Conclusion: Purified CBD is well-tolerated and effective in reducing seizure frequency in children and young adults with DRE.”



Cannabidiol Anticonvulsant Effects Against Lithium-Pilocarpine-Induced Status Epilepticus in Male Rats Are Mediated by Neuroinflammation Modulation and Cannabinoids 1 (CB1), But Not CB2 and GABAA Receptors

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“Background: Status epilepticus (SE) is a series of seizures that can lead to serious neurological damages. Cannabidiol (CBD) is extracted from the cannabis plant, which has been approved as an antiseizure medication. This study aimed to determine the efficacy of various doses of CBD on lithium-pilocarpine-induced SE in rats and possible involvement of multiple pharmacological pathways. We hypothesized that cannabinoid receptors type 1 (CB1) and CB2, as well as GABAA receptors, might have important roles in the anticonvulsant effects of CBD against SE by its anti-inflammatory effects. 

Methods: SE was induced by intraperitoneal (i.p.) injection of lithium (127 mg/kg, i.p.) and pilocarpine (60 mg/kg, i.p., 20 h after lithium). Forty-two male rats were divided into seven groups (including control and sham groups), and the treated groups received different doses of CBD (1, 3, 5, 10, and 25 mg/kg, i.p.). SE score was recorded over the next 2 h following pilocarpine injection. Then, we measured the levels of pro-inflammatory cytokines, including interleukin (IL)-lβ and tumor necrosis factor (TNF)-α, using ELISA kits. Also we analyzed the expression of CB1, CB2, and GABAA receptors using the Western blot technique. 

Results: CBD at 5 mg/kg significantly reduced Racine’s scale and duration of seizures, and increased the onset time of seizure. Moreover, CBD 5 mg/kg caused significant reductions in the elevated levels of IL-lβ and TNF-α, as well as a significant increase in the decreased level of CB1 receptor expression compared to the control group. In other word, CBD reverted the effects of SE in terms of neuroinflammation and CB1 receptor. Based on the obtained results, CBD was not able to restore the declined levels of CB2 or GABAA receptors. 

Conclusion: Our study found anticonvulsant effects of CBD on the SE rat model induced by lithium-pilocarpine with probable involvement of CB1 receptors and anti-inflammatory effects by reducing IL-1β and TNF-α markers independent of CB2 and GABAA receptors.”



Cannabinoid treatments in epilepsy and seizure disorders

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“Cannabis was used to treat convulsions and other disorders since ancient times. In the last few decades, preclinical animal studies and clinical investigations have established the role of cannabidiol (CBD) in treating epilepsy and seizures and support potential therapeutic benefits for cannabinoids in other neurological and psychiatric disorders. Here, we comprehensively review the role of cannabinoids in epilepsy. We briefly review the diverse physiological processes mediating the central nervous system response to cannabinoids, including D9-THC, cannabidiol, and terpenes. Next, we characterize the anti- and proconvulsive effects of cannabinoids from animal studies of acute seizures and chronic epileptogenesis. We then review the clinical literature on using cannabinoids to treat epilepsy, including anecdotal evidence and case studies as well as the more recent randomized-controlled clinical trials that led to FDA approval of CBD for some types of epilepsy. Overall, we seek to evaluate our current understanding of cannabinoids in epilepsy and focus future research on unanswered questions.”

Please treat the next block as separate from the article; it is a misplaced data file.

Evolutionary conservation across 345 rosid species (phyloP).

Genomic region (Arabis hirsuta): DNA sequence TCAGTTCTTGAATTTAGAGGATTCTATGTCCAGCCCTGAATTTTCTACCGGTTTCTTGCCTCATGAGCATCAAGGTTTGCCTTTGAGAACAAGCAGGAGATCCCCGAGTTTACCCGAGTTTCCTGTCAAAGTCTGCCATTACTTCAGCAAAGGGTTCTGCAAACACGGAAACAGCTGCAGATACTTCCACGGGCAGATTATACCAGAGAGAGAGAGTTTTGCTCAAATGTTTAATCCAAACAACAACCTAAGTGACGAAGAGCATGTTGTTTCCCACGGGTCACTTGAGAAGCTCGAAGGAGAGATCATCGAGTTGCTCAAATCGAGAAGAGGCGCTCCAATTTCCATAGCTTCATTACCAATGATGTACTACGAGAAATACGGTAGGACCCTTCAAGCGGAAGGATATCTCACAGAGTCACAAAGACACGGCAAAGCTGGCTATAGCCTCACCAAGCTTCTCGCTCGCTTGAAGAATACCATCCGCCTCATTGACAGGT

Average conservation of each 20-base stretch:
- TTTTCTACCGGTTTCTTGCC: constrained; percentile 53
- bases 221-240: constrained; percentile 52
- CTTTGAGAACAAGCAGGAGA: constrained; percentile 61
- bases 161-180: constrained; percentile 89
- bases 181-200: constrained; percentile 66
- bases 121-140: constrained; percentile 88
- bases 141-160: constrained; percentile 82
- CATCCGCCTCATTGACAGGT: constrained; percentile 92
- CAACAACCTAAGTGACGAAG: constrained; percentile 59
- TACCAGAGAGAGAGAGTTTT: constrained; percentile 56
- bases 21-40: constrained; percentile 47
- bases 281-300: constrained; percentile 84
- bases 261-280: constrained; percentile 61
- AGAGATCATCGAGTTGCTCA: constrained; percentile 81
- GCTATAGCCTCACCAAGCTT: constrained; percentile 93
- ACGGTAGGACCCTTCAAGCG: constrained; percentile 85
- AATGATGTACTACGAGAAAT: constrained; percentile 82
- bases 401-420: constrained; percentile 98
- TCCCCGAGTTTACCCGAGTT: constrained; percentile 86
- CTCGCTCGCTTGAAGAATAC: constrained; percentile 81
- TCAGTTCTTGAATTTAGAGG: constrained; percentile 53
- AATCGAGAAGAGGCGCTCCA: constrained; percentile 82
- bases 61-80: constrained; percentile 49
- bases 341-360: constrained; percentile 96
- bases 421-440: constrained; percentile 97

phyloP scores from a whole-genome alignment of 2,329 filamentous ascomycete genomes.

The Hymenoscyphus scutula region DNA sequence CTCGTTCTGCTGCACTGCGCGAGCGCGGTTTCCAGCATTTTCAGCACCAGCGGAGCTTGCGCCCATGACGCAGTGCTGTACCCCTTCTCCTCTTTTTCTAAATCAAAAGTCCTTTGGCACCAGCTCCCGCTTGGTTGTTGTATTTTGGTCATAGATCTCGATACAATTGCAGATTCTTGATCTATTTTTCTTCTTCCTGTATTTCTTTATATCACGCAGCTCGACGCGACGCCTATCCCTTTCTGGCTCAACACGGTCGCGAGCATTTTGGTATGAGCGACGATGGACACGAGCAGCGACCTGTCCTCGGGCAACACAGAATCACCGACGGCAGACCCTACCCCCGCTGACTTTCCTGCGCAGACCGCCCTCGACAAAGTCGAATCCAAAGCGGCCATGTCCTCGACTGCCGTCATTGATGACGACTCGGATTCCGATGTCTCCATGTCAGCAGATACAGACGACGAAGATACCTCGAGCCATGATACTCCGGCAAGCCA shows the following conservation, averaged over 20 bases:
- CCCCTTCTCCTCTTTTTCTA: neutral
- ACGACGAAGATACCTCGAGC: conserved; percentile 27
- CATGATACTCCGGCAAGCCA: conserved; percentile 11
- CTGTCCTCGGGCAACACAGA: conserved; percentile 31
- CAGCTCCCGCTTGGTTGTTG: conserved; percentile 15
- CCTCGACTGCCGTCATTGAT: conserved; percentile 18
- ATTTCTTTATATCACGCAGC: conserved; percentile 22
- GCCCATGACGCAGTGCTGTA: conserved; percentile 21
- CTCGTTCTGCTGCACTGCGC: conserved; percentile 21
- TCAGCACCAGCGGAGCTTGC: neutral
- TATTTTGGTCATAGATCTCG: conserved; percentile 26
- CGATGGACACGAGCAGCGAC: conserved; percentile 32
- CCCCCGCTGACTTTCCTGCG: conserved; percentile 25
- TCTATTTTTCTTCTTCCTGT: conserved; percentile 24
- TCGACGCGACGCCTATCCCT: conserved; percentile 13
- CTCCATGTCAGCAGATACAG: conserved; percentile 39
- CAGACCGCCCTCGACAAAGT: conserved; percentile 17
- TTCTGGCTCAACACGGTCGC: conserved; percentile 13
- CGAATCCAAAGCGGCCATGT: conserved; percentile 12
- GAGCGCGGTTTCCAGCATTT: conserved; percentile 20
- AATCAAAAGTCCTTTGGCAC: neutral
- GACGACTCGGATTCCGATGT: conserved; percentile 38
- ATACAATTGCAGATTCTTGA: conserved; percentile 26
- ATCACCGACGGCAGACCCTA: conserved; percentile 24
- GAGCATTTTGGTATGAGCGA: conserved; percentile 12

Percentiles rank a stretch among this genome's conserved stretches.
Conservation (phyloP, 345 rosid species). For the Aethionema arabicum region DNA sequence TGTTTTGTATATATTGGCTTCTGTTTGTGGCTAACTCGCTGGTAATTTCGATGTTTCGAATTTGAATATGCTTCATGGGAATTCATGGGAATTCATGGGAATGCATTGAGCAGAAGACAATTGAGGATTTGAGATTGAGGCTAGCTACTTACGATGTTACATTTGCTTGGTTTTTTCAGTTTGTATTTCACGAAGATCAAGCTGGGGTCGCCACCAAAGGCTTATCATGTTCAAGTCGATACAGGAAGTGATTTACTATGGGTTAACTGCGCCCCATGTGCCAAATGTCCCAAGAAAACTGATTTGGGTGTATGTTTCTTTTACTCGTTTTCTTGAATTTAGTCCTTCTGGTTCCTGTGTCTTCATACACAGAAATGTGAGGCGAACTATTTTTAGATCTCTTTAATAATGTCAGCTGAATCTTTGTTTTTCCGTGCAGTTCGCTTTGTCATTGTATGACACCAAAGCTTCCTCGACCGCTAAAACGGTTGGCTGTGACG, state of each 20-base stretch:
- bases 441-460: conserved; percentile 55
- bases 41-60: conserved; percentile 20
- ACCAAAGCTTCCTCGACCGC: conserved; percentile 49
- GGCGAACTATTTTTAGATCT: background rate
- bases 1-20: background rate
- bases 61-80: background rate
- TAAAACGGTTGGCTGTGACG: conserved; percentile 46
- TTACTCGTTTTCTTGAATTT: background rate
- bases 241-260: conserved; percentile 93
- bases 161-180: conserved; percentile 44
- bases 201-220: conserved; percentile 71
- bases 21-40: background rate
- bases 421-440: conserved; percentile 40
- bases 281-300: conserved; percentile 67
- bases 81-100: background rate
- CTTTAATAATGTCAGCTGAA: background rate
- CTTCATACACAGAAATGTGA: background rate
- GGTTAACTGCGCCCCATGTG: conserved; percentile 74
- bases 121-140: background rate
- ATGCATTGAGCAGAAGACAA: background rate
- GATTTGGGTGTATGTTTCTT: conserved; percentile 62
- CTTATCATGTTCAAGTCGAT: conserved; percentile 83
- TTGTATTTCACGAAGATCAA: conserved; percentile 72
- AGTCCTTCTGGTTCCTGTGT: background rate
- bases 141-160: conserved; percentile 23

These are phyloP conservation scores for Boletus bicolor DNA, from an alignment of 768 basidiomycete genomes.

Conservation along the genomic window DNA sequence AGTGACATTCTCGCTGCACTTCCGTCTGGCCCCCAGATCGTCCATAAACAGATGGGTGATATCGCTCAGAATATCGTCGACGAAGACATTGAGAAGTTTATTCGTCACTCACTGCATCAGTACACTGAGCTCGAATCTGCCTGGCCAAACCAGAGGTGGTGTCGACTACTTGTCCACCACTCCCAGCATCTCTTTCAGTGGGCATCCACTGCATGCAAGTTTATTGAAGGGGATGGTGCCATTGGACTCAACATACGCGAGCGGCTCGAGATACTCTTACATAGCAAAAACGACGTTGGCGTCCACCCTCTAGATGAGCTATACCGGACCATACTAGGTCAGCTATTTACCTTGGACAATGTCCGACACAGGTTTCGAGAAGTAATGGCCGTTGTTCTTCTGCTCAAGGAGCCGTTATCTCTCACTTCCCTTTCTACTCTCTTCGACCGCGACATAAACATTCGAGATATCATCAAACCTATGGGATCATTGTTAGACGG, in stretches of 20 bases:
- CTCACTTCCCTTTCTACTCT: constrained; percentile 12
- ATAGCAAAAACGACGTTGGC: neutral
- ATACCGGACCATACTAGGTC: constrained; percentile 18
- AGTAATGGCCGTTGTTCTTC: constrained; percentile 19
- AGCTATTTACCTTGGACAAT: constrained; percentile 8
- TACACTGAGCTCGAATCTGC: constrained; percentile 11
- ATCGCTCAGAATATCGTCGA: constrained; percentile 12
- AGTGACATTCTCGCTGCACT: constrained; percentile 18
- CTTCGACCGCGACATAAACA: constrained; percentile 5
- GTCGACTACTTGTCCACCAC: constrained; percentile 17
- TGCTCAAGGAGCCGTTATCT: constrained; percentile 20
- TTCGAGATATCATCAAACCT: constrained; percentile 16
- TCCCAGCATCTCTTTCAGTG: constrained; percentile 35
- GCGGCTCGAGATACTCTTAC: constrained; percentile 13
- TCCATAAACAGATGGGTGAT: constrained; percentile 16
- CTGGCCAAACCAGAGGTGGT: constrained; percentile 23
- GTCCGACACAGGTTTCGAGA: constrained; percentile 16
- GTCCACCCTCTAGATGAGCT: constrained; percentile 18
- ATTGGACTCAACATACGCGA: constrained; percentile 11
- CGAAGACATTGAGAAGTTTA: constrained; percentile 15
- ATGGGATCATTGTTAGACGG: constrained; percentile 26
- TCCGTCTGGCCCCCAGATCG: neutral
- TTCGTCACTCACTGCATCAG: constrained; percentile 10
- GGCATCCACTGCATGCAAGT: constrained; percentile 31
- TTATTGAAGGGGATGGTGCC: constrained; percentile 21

Cannabinoids and endocannabinoids as therapeutics for nervous system disorders: preclinical models and clinical studies

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“Cannabinoids are lipophilic substances derived from Cannabis sativa that can exert a variety of effects in the human body. They have been studied in cellular and animal models as well as in human clinical trials for their therapeutic benefits in several human diseases.

Some of these include central nervous system (CNS) diseases and dysfunctions such as forms of epilepsy, multiple sclerosis, Parkinson’s disease, pain and neuropsychiatric disorders. In addition, the endogenously produced cannabinoid lipids, endocannabinoids, are critical for normal CNS function, and if controlled or modified, may represent an additional therapeutic avenue for CNS diseases. This review discusses in vitro cellular, ex vivo tissue and in vivo animal model studies on cannabinoids and their utility as therapeutics in multiple CNS pathologies. In addition, the review provides an overview on the use of cannabinoids in human clinical trials for a variety of CNS diseases.

Cannabinoids and endocannabinoids hold promise for use as disease modifiers and therapeutic agents for the prevention or treatment of neurodegenerative diseases and neurological disorders.”



Phytocannabinoids Reduce Seizures in Larval Zebrafish and Affect Endocannabinoid Gene Expression

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“Cannabis has demonstrated anticonvulsant properties, and about thirty percent of epileptic patients do not have satisfactory seizure management with standard treatment and could potentially benefit from cannabis-based intervention. Here, we report the use of cannabinoids to treat pentylenetetrazol (PTZ)-induced convulsions in a zebrafish model, their effect on gene expression, and a simple assay for assessing their uptake in zebrafish tissues. Using an optimized behavioral assay, we show that cannabidiol (CBD) and cannabichromene (CBC) and cannabinol (CBN) are effective at reducing seizures at low doses, with little evidence of sedation, and our novel HPLC assay indicates that CBC is effective with the lowest accumulation in larval tissues. All cannabinoids tested were effective at higher concentrations. Pharmacological manipulation of potential receptors demonstrates that Gpr55 partially mediates the anticonvulsant effects of CBD. Treatment of zebrafish larvae with endocannabinoids, such as 2-arachidonoylglycerol (2-AG) and anandamide (AEA), altered larvae movement, and the expression of genes that regulate their metabolism was affected by phytocannabinoid treatment, highlighting the possibility that changes to endocannabinoid levels may represent one facet of the anticonvulsant effect of phytocannabinoids.”